EcoHaven will house a live-in caretaker.

Looking ahead, EcoHaven serves as a case study for what could be an additional 10 homes on the ranch. This will increase local capacity to offer mental-health programs. Construction of EcoHaven is estimated to take four months and cost just over $300,000. The design partner is the Honour House Society, joined by industry partners are RJC Engineers, Project Green Architecture, Smith + Anderson, Whole Systems Energy, Chandos Construction and Green Construction Research and Training Center.

Lessons learned

Featuring TRU students, faculty advisors and Honour Ranch president Allan De Genova (far right)

The biggest takeaway from the competition for Tajan was the importance of being open-minded and ensuring regular communication among the team.

“This was essential in our design team, where architecture and engineering students had to co-ordinate closely to come up with creative solutions,” he says.

Parkes says he learned that many features that make a building more fire-resistant also make it more sustainable. “Also, many of these fire-resistant features can be easily added to an existing house. For example, the fire-resistant mineral fibre insulation can be added to the exterior of almost any house.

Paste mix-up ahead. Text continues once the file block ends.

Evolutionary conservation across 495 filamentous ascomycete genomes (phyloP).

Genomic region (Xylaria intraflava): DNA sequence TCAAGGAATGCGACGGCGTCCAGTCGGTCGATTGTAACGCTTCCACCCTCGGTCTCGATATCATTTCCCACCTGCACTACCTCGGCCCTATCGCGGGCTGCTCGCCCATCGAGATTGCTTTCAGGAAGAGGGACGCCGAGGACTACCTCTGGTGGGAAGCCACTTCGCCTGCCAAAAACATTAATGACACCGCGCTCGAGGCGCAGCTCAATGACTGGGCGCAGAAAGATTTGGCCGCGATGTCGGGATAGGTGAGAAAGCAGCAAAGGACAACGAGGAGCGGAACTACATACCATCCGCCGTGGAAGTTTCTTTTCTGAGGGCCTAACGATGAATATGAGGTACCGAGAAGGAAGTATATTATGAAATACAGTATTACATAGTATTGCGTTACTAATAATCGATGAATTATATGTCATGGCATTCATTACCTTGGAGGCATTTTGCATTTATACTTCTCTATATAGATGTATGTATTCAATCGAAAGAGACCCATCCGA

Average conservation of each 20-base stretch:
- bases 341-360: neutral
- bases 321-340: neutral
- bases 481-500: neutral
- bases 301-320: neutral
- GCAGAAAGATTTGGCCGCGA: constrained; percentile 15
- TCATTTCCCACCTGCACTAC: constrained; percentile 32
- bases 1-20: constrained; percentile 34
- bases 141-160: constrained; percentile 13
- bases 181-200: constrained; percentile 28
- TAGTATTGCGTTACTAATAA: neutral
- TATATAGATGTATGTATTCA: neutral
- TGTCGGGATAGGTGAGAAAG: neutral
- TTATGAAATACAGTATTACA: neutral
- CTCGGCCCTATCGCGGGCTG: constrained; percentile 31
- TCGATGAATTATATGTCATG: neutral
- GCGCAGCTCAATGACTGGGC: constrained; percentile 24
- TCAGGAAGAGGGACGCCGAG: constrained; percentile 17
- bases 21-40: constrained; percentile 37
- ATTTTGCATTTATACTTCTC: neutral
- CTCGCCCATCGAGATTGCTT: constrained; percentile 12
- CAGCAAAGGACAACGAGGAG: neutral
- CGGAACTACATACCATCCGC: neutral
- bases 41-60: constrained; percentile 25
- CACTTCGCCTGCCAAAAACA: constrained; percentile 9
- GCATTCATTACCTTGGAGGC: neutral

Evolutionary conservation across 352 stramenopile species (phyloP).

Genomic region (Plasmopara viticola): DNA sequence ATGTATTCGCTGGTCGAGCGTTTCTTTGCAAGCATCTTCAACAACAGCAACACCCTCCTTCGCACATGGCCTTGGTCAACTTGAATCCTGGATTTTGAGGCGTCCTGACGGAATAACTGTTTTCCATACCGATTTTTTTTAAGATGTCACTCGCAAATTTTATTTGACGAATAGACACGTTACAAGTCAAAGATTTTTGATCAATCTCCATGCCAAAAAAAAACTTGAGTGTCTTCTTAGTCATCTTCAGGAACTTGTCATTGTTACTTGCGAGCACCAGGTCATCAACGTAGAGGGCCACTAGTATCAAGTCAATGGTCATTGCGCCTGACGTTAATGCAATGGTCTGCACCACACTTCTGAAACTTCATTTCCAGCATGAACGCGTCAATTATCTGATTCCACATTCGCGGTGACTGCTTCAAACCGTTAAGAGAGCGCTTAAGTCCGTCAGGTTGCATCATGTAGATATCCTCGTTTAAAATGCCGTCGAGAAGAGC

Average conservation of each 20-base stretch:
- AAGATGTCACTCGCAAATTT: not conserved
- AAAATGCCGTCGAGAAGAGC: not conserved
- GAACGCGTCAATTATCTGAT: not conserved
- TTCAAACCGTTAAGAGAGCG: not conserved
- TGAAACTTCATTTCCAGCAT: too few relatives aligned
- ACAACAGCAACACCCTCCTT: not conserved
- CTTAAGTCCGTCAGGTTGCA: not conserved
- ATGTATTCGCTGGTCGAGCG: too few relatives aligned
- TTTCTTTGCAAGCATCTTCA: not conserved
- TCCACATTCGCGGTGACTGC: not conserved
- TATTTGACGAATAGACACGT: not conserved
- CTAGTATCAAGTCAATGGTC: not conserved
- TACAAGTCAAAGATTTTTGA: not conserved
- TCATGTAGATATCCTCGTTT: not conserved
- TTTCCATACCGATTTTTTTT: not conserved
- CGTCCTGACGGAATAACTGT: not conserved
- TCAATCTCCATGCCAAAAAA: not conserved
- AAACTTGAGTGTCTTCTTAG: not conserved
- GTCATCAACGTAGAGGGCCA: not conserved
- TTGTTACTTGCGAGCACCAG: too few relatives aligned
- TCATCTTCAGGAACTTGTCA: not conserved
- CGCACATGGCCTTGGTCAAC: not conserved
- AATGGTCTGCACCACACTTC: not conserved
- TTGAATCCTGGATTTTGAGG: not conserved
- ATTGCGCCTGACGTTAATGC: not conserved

The experience will serve students well in their future endeavours. Parkes found out from organizers that many alumni of the solar decathlon go on to do big things in the construction industry, or even go to work for the National Renewable Energy Laboratory — the organization that hosts the competition.

Parkes says one student has already been accepted into graduate school, and he expects more will follow suit.

Tajan is graduating from TRU and embarking on the next steps in his journey.

“I will be working for a design firm to gain field experience before heading to grad school for my Master of Architecture, as I pursue my dream of becoming a licensed architect,” he says.

“The technical experience I gained from the 2024 Design Challenge will allow me to have more creative freedom in my future projects, whether professionally or in architecture school,” Tajan says.